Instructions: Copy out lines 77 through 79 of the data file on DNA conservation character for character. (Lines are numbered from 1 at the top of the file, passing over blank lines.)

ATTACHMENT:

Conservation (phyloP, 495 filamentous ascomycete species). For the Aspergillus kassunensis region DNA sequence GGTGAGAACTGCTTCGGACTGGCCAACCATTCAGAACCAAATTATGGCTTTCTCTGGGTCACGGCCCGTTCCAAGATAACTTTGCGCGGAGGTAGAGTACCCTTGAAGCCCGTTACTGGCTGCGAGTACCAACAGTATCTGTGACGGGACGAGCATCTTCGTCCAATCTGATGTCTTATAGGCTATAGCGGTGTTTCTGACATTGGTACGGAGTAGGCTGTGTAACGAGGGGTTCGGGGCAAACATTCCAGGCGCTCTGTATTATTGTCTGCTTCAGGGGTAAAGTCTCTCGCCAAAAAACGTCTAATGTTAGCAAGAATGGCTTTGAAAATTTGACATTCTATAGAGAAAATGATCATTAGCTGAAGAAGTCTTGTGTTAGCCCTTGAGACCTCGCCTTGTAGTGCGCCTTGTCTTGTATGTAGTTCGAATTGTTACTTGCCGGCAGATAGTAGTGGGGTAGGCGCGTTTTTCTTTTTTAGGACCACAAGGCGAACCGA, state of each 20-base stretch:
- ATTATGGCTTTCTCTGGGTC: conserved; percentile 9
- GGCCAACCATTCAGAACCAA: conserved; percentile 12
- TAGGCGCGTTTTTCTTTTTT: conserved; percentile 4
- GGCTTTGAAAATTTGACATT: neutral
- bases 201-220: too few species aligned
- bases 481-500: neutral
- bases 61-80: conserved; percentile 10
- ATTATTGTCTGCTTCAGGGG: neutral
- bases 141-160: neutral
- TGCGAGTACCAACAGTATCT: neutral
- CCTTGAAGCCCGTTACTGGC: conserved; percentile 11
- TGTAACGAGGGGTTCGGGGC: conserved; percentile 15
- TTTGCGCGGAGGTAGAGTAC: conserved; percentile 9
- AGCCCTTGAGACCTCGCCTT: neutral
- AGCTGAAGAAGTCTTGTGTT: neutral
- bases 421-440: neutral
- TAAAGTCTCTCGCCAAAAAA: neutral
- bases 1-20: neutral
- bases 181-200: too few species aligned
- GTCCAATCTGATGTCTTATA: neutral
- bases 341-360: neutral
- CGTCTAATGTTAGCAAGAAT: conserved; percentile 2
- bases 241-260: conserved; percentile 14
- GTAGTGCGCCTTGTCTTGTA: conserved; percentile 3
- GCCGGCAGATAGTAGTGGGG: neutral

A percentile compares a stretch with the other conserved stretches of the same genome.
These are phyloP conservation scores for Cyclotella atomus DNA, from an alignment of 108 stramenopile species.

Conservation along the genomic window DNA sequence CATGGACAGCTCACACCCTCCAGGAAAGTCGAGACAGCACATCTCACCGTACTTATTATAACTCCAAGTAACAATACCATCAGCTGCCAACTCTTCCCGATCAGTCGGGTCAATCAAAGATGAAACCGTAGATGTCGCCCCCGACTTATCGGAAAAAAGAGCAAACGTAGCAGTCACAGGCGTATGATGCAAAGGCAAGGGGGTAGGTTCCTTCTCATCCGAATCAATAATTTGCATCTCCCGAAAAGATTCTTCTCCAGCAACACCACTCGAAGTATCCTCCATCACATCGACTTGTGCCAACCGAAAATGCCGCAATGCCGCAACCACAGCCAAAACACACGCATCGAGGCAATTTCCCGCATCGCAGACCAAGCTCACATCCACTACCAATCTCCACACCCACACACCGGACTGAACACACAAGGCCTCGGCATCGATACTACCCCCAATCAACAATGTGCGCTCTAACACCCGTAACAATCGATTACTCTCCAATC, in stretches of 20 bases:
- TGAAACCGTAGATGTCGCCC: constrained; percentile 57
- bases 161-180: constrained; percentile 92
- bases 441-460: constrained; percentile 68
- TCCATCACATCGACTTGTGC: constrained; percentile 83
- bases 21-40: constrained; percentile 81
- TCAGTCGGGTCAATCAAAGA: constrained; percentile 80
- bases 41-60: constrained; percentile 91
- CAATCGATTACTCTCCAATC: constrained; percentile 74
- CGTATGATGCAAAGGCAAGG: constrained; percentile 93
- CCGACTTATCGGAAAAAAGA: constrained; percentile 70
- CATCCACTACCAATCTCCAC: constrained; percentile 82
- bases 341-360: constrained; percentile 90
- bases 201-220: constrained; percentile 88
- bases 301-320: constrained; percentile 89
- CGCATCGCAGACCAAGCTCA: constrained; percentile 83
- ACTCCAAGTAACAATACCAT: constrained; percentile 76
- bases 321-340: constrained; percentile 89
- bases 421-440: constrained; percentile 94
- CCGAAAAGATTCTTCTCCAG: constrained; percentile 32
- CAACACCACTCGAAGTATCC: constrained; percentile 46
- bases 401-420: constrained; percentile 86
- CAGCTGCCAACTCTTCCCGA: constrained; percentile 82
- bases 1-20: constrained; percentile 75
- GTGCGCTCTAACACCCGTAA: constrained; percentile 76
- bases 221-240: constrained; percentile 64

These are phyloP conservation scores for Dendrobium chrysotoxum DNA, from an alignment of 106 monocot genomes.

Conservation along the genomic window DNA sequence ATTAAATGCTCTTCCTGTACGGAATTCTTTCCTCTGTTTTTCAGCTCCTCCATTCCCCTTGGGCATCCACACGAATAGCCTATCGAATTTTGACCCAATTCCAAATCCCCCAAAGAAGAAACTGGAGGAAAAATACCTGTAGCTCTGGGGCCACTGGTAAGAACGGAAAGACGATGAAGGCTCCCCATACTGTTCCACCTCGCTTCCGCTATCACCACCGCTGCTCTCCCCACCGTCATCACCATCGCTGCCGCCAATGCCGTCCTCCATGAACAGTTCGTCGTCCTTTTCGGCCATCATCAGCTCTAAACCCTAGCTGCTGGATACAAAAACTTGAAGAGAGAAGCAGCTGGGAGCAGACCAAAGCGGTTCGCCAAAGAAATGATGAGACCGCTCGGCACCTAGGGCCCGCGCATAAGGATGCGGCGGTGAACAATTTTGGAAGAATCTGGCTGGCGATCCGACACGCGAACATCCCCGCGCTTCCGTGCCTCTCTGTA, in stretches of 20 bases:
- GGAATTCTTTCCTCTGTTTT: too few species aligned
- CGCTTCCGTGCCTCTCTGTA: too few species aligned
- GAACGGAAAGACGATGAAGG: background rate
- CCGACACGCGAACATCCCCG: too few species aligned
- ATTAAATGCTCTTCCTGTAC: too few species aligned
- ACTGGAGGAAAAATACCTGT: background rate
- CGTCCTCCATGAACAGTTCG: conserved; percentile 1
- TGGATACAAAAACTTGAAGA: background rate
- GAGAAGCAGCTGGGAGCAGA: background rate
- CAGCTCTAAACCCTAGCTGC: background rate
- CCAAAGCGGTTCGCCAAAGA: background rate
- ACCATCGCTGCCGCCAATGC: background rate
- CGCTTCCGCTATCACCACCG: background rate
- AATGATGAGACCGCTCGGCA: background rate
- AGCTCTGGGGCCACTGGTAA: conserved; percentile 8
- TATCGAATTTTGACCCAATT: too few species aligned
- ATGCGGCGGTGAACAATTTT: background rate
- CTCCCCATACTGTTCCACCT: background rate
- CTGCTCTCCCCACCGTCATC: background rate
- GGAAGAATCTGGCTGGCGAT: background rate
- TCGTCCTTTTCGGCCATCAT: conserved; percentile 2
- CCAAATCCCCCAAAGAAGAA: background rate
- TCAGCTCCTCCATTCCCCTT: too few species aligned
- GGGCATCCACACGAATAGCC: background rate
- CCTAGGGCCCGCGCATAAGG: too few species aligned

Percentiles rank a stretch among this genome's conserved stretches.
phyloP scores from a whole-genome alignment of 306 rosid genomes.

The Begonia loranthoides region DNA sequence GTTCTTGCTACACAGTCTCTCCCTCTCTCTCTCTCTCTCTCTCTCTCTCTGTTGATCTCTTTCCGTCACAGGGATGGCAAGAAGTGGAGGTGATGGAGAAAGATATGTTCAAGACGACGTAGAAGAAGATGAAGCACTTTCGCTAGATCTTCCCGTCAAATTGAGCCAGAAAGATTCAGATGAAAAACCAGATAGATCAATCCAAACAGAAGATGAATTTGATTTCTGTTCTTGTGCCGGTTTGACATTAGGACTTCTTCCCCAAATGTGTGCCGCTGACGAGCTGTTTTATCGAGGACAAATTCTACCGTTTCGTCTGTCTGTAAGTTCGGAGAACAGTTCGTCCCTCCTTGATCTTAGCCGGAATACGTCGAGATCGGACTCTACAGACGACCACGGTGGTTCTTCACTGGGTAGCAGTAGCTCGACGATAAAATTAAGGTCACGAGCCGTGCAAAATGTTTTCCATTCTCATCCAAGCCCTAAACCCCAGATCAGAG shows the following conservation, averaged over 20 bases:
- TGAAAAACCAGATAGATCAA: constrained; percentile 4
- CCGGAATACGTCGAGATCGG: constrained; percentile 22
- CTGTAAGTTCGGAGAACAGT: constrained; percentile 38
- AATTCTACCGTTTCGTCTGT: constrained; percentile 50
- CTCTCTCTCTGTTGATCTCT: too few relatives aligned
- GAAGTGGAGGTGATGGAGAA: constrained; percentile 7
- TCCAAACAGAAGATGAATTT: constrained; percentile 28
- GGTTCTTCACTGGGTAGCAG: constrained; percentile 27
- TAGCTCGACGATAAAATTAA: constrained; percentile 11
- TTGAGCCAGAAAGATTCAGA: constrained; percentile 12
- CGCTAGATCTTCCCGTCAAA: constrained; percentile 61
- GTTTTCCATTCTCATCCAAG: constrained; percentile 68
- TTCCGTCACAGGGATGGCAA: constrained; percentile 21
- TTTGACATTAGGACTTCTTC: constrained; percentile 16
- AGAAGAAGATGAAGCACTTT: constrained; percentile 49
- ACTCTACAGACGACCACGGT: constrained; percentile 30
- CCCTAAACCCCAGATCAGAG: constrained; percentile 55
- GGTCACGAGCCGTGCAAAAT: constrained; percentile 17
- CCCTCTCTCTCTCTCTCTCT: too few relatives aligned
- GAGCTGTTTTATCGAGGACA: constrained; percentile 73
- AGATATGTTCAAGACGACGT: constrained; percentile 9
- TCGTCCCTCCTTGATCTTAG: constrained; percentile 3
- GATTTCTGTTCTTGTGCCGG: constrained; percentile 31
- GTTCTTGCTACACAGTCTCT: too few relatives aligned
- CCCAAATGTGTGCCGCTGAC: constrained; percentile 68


- TCGTCCTTTTCGGCCATCAT: conserved; percentile 2
- CCAAATCCCCCAAAGAAGAA: background rate
- TCAGCTCCTCCATTCCCCTT: too few species aligned